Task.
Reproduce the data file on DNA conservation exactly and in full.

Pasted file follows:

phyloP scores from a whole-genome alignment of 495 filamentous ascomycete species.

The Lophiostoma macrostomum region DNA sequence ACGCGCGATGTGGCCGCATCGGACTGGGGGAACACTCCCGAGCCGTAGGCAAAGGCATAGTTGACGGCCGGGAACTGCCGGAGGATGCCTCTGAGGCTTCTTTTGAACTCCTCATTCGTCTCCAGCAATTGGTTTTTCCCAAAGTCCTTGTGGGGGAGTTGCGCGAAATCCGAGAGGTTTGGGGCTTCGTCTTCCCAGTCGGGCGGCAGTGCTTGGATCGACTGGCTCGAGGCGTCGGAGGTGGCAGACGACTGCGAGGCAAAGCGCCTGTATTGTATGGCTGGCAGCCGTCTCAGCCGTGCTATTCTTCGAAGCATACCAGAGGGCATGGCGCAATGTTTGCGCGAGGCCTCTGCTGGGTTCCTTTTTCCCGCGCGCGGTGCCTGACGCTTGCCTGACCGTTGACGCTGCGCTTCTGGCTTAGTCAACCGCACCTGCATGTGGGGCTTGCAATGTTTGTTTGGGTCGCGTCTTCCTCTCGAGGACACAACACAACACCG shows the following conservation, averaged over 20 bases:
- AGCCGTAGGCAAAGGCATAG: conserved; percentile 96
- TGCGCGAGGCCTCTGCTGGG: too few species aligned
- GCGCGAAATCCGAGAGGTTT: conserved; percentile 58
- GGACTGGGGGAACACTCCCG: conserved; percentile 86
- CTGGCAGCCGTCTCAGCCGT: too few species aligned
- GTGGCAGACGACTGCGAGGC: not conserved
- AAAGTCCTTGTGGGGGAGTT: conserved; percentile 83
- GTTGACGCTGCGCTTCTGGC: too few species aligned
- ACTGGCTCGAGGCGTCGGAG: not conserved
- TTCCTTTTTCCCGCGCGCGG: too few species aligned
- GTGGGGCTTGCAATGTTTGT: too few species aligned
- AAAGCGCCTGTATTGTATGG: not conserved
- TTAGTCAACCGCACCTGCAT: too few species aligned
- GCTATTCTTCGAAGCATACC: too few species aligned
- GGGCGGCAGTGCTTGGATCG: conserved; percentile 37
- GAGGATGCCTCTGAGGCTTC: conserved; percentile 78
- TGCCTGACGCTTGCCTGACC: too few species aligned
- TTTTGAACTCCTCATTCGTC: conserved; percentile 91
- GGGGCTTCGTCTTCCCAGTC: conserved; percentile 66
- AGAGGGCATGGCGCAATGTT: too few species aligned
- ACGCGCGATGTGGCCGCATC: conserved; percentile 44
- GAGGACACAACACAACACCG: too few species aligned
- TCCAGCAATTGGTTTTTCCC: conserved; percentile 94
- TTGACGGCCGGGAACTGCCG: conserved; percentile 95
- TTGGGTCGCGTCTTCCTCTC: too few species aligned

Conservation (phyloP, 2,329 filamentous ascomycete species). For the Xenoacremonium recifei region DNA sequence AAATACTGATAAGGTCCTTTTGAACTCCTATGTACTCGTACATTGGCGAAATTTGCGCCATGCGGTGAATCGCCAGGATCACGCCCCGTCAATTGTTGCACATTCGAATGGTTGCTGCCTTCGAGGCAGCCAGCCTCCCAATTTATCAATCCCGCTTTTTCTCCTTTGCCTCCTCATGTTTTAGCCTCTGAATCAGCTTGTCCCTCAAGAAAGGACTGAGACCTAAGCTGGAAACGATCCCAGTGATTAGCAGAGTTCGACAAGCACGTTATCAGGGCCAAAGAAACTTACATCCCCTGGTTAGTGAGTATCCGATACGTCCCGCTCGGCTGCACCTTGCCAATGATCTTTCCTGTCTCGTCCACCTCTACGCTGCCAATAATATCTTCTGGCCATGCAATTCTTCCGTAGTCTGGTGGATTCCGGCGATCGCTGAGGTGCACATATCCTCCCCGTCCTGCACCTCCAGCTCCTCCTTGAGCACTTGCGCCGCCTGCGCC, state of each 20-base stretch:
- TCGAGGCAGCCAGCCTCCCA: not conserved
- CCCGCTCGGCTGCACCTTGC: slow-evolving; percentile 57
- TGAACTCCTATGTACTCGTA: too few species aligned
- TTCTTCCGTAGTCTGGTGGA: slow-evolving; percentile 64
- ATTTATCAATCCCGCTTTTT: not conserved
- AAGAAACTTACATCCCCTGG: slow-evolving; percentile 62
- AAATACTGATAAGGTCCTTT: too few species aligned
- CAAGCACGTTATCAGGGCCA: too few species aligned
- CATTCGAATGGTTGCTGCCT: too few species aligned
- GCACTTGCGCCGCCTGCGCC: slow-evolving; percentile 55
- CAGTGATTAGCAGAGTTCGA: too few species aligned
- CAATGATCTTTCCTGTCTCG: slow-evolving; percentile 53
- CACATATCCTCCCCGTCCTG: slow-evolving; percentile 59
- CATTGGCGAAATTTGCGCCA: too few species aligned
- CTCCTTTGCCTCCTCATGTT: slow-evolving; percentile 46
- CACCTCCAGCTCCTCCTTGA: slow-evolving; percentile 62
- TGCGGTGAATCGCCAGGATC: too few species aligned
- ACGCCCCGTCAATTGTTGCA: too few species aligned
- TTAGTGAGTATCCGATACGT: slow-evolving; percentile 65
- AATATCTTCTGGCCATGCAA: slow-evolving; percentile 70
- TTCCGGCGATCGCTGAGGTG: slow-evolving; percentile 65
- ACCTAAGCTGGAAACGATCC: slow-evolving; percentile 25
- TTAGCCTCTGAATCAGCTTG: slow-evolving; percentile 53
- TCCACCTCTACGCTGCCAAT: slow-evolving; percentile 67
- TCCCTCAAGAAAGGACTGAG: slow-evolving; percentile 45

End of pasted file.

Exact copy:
phyloP scores from a whole-genome alignment of 495 filamentous ascomycete species.

The Lophiostoma macrostomum region DNA sequence ACGCGCGATGTGGCCGCATCGGACTGGGGGAACACTCCCGAGCCGTAGGCAAAGGCATAGTTGACGGCCGGGAACTGCCGGAGGATGCCTCTGAGGCTTCTTTTGAACTCCTCATTCGTCTCCAGCAATTGGTTTTTCCCAAAGTCCTTGTGGGGGAGTTGCGCGAAATCCGAGAGGTTTGGGGCTTCGTCTTCCCAGTCGGGCGGCAGTGCTTGGATCGACTGGCTCGAGGCGTCGGAGGTGGCAGACGACTGCGAGGCAAAGCGCCTGTATTGTATGGCTGGCAGCCGTCTCAGCCGTGCTATTCTTCGAAGCATACCAGAGGGCATGGCGCAATGTTTGCGCGAGGCCTCTGCTGGGTTCCTTTTTCCCGCGCGCGGTGCCTGACGCTTGCCTGACCGTTGACGCTGCGCTTCTGGCTTAGTCAACCGCACCTGCATGTGGGGCTTGCAATGTTTGTTTGGGTCGCGTCTTCCTCTCGAGGACACAACACAACACCG shows the following conservation, averaged over 20 bases:
- AGCCGTAGGCAAAGGCATAG: conserved; percentile 96
- TGCGCGAGGCCTCTGCTGGG: too few species aligned
- GCGCGAAATCCGAGAGGTTT: conserved; percentile 58
- GGACTGGGGGAACACTCCCG: conserved; percentile 86
- CTGGCAGCCGTCTCAGCCGT: too few species aligned
- GTGGCAGACGACTGCGAGGC: not conserved
- AAAGTCCTTGTGGGGGAGTT: conserved; percentile 83
- GTTGACGCTGCGCTTCTGGC: too few species aligned
- ACTGGCTCGAGGCGTCGGAG: not conserved
- TTCCTTTTTCCCGCGCGCGG: too few species aligned
- GTGGGGCTTGCAATGTTTGT: too few species aligned
- AAAGCGCCTGTATTGTATGG: not conserved
- TTAGTCAACCGCACCTGCAT: too few species aligned
- GCTATTCTTCGAAGCATACC: too few species aligned
- GGGCGGCAGTGCTTGGATCG: conserved; percentile 37
- GAGGATGCCTCTGAGGCTTC: conserved; percentile 78
- TGCCTGACGCTTGCCTGACC: too few species aligned
- TTTTGAACTCCTCATTCGTC: conserved; percentile 91
- GGGGCTTCGTCTTCCCAGTC: conserved; percentile 66
- AGAGGGCATGGCGCAATGTT: too few species aligned
- ACGCGCGATGTGGCCGCATC: conserved; percentile 44
- GAGGACACAACACAACACCG: too few species aligned
- TCCAGCAATTGGTTTTTCCC: conserved; percentile 94
- TTGACGGCCGGGAACTGCCG: conserved; percentile 95
- TTGGGTCGCGTCTTCCTCTC: too few species aligned

Conservation (phyloP, 2,329 filamentous ascomycete species). For the Xenoacremonium recifei region DNA sequence AAATACTGATAAGGTCCTTTTGAACTCCTATGTACTCGTACATTGGCGAAATTTGCGCCATGCGGTGAATCGCCAGGATCACGCCCCGTCAATTGTTGCACATTCGAATGGTTGCTGCCTTCGAGGCAGCCAGCCTCCCAATTTATCAATCCCGCTTTTTCTCCTTTGCCTCCTCATGTTTTAGCCTCTGAATCAGCTTGTCCCTCAAGAAAGGACTGAGACCTAAGCTGGAAACGATCCCAGTGATTAGCAGAGTTCGACAAGCACGTTATCAGGGCCAAAGAAACTTACATCCCCTGGTTAGTGAGTATCCGATACGTCCCGCTCGGCTGCACCTTGCCAATGATCTTTCCTGTCTCGTCCACCTCTACGCTGCCAATAATATCTTCTGGCCATGCAATTCTTCCGTAGTCTGGTGGATTCCGGCGATCGCTGAGGTGCACATATCCTCCCCGTCCTGCACCTCCAGCTCCTCCTTGAGCACTTGCGCCGCCTGCGCC, state of each 20-base stretch:
- TCGAGGCAGCCAGCCTCCCA: not conserved
- CCCGCTCGGCTGCACCTTGC: slow-evolving; percentile 57
- TGAACTCCTATGTACTCGTA: too few species aligned
- TTCTTCCGTAGTCTGGTGGA: slow-evolving; percentile 64
- ATTTATCAATCCCGCTTTTT: not conserved
- AAGAAACTTACATCCCCTGG: slow-evolving; percentile 62
- AAATACTGATAAGGTCCTTT: too few species aligned
- CAAGCACGTTATCAGGGCCA: too few species aligned
- CATTCGAATGGTTGCTGCCT: too few species aligned
- GCACTTGCGCCGCCTGCGCC: slow-evolving; percentile 55
- CAGTGATTAGCAGAGTTCGA: too few species aligned
- CAATGATCTTTCCTGTCTCG: slow-evolving; percentile 53
- CACATATCCTCCCCGTCCTG: slow-evolving; percentile 59
- CATTGGCGAAATTTGCGCCA: too few species aligned
- CTCCTTTGCCTCCTCATGTT: slow-evolving; percentile 46
- CACCTCCAGCTCCTCCTTGA: slow-evolving; percentile 62
- TGCGGTGAATCGCCAGGATC: too few species aligned
- ACGCCCCGTCAATTGTTGCA: too few species aligned
- TTAGTGAGTATCCGATACGT: slow-evolving; percentile 65
- AATATCTTCTGGCCATGCAA: slow-evolving; percentile 70
- TTCCGGCGATCGCTGAGGTG: slow-evolving; percentile 65
- ACCTAAGCTGGAAACGATCC: slow-evolving; percentile 25
- TTAGCCTCTGAATCAGCTTG: slow-evolving; percentile 53
- TCCACCTCTACGCTGCCAAT: slow-evolving; percentile 67
- TCCCTCAAGAAAGGACTGAG: slow-evolving; percentile 45